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A sense of humour for a joyful life

Who doesn’t enjoy a good, hearty laugh? We read funny stories, watch comedy movies and TV shows, and even listen to prank calls on the radio–anything to tickle our funny bone.

A sense of humour can make us forget our problems, even if only for a few moments, and make us happy. “In the reception of humor, we take in information (something someone says or does, or something we read) through our eyes and ears, process the meaning of this information, and appraise it as non-serious, playful, and humourous,” writes University of Western Ontario psychology professor Rod A Martin in his book The Psychology of Humour: An Integrated Approach.

Going by Martin’s explanation, enjoying humour not only kindles our cognitive mind, but also affects our emotional state. In response to humour, the reward network in the limbic system of the brain gets activated. This results in a pleasurable emotional response which is expressed through smiles, chuckles or laughs. As Martin puts it, “Whenever we laugh at something funny, we are experiencing an emotional high that is rooted in the biochemistry of our brains.”

Children laugh up to 300 to 400 times a day whereas adults laugh barely 15 times a day

By helping us experience an ’emotional high’, humour contributes to our psychological wellbeing. A study Humor and Laughter may Influence Health published by National Center for Biotechnology Information (NCBI) states, “While therapies such as relaxation and exercise require significant time and commitment, and therapies such as herbs or massage can be expensive, use of humour can be easily implemented and cost effective.” Likewise, several other studies emphasise the importance of humour for stress relief and managing anxiety and depression. This is because humour helps release happy hormones called endorphins.

In the book The Laughing Cure: Emotional and Physical Healing, comedian and psychologist Dr Brian King explores how humour and laughter increase immunity, lower blood pressure and even help deal with lifestyle disorders like diabetes. So, it isn’t just our mental wellbeing that improves with humour, but also our physical wellbeing. When this is the case, we should ideally laugh more. Alas, we don’t. “Children laugh up to 300 to 400 times a day whereas adults laugh barely 15 times a day,” says Laughter Yoga expert Dr Madan Kataria. “This is because, children do not have any conditions for laughter. They laugh because they are intrinsically joyful. But as we grow older, we start looking for reasons to laugh,” he explains.

Try as we might, finding humour in every situation is not that easy. Not all of us have the talent to look for humour in mundane situations.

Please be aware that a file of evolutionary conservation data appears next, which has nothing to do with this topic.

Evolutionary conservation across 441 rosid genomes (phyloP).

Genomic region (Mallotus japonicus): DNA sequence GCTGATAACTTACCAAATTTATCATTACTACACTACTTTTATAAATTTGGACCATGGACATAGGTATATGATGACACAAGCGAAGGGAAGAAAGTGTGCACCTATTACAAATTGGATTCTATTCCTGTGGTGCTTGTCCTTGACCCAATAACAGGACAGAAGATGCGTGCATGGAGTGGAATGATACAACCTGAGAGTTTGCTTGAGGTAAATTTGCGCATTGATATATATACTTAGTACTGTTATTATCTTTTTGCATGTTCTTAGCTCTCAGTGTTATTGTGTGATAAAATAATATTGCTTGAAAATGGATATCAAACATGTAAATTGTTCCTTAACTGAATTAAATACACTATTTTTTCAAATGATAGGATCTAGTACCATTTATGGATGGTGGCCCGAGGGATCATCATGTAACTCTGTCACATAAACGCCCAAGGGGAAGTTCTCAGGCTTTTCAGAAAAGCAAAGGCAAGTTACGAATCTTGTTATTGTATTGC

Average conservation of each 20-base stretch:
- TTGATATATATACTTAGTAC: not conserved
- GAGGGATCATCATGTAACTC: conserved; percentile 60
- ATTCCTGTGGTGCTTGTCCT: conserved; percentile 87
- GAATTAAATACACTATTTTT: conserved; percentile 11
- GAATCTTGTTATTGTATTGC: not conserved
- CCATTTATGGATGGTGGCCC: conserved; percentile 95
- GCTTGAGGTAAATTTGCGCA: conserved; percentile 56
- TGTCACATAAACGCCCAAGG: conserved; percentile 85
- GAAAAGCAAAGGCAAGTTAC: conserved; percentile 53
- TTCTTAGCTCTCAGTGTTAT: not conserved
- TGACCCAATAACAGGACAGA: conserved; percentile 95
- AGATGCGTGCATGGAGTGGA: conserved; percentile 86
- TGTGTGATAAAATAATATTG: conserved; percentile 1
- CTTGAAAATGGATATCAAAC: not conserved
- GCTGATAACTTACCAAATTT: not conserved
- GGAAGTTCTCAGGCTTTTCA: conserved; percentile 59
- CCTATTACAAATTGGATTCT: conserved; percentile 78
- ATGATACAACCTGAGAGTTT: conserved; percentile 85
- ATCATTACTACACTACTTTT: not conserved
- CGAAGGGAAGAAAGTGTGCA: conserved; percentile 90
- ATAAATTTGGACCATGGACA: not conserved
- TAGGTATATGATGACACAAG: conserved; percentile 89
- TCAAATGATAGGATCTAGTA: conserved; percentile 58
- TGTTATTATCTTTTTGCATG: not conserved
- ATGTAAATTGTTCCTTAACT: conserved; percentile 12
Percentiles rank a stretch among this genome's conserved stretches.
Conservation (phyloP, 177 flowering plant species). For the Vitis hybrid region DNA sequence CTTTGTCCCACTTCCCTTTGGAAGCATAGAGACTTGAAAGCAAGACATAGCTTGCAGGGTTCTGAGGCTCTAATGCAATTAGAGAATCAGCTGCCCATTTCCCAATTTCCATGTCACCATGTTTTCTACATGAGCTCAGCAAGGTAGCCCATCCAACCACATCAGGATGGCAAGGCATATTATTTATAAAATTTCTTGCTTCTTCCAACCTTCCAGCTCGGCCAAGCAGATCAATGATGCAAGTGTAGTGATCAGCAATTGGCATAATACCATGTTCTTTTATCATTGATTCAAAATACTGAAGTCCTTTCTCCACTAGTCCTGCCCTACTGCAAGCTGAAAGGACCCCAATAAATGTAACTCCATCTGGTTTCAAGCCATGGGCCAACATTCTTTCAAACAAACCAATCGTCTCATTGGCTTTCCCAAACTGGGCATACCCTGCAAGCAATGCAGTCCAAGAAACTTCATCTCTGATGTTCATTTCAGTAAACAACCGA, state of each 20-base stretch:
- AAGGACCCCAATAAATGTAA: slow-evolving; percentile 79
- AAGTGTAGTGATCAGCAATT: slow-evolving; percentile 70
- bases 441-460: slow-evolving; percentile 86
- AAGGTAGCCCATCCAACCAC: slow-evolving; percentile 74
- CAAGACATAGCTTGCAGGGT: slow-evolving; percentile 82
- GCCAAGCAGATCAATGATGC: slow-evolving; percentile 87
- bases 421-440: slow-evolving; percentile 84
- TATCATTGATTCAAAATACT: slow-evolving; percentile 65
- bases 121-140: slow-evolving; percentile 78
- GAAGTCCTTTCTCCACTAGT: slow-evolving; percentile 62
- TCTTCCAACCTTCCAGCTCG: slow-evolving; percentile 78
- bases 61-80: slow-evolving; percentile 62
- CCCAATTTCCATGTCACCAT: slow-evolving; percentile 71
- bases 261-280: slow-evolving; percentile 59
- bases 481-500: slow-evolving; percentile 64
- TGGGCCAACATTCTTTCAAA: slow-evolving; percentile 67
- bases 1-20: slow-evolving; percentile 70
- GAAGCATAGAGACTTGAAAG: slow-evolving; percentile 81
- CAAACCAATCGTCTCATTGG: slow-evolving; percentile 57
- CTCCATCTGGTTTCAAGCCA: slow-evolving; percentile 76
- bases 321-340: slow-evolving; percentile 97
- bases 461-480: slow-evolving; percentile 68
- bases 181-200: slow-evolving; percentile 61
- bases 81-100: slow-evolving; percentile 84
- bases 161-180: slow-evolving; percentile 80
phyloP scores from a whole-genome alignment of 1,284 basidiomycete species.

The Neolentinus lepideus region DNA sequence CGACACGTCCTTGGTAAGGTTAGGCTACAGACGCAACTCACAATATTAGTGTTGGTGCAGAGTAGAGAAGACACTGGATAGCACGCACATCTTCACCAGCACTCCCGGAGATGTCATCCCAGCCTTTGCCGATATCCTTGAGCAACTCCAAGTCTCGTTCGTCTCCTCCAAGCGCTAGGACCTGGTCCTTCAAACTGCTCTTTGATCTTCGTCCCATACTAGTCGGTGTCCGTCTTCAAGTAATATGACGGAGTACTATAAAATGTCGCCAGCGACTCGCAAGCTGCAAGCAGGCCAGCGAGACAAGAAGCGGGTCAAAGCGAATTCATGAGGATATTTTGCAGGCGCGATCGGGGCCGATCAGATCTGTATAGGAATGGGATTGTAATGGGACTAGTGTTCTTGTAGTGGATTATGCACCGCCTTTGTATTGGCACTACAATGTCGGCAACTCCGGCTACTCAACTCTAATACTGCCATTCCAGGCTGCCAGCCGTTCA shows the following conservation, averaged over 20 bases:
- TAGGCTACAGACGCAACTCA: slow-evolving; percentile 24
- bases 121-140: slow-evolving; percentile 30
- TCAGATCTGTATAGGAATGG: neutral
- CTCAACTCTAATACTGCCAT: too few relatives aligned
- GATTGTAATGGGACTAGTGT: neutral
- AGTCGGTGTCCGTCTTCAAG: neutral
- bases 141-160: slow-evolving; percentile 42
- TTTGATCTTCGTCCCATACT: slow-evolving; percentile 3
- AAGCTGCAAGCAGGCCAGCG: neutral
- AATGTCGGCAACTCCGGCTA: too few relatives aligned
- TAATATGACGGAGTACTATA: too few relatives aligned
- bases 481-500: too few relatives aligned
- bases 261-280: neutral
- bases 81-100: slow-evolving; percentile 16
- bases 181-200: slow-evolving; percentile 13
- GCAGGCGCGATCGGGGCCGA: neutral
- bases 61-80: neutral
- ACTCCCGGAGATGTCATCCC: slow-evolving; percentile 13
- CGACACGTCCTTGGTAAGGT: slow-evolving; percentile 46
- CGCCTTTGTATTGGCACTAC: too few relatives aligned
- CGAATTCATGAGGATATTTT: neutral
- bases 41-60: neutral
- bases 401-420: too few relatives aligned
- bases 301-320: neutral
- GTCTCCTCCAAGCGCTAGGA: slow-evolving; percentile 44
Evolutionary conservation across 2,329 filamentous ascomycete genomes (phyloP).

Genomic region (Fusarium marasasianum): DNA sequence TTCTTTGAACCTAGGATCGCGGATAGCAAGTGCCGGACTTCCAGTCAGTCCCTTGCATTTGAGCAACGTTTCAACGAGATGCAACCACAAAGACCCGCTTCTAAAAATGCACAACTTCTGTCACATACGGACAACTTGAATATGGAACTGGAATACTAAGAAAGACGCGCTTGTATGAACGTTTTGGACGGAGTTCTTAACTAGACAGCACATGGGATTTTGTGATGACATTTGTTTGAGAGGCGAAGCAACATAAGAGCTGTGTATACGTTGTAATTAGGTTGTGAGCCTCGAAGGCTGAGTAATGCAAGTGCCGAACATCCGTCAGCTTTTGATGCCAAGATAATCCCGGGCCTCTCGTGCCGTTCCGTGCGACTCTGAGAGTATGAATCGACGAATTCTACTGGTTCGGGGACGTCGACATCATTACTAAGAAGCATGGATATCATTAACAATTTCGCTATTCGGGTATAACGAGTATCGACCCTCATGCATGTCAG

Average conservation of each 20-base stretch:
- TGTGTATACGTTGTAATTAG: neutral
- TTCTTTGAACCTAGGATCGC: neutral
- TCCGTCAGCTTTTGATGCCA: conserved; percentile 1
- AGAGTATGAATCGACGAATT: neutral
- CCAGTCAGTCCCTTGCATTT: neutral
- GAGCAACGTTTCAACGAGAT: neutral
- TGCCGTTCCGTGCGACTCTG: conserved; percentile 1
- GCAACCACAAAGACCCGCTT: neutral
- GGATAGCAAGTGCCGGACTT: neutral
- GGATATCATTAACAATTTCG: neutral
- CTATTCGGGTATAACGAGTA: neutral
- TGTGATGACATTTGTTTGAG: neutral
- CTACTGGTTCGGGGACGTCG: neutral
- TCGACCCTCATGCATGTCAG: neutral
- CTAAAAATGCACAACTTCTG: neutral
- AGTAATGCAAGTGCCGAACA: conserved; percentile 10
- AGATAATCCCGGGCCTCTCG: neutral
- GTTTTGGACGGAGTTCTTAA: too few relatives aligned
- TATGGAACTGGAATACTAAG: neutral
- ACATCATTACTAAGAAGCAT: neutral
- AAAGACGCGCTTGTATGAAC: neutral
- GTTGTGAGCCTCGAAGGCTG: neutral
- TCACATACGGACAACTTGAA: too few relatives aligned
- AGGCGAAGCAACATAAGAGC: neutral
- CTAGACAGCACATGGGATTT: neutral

Perhaps, all we need to do in order to laugh more is change our perspective. How we perceive situations can make or break our day. Take comedians for example. Unlike many of us, they manage to see humour in simple, ordinary, everyday events and circumstances. Bangalore-based comedian Sanjay Manaktala says, “Comedians have trained themselves to see the world differently. Comedians look for humour in everything, so we see the word differently than most. You see the road being dug up again and worry about a possible traffic jam. Whereas, I see an opportunity to make us all laugh at how we’re all screwed. I am better person today than I was when I wasn’t a comedian.”

Try as we might, finding humour in every situation is not that easy. One, not all of us have the talent to look for humour in mundane situations. Two, not all of us find miserable situations funny. So how do we go about it? Dr Madan Kataria has a solution. According to him, our body cannot differentiate between stimulated and real laughter. He adds, “Over the years, I have discovered that humour and laughter form a cyclical process. The more we laugh (whether we find something funny, or not), the more we’ll develop a sense of humour within us.”

Many think humour is the cause and laughter the effect. So, it is good to know it works the other way around as well. By merely cultivating the habit of laughing (as an exercise), we can improve our sense of humour! In fact, even the father of psychology Williams James is known to have once said: “We don’t laugh because we’re happy, we’re happy because we laugh.” In a nutshell, humour and laughter can reduce stress, improve physical wellbeing, and help face life’s problems with a more positive attitude.

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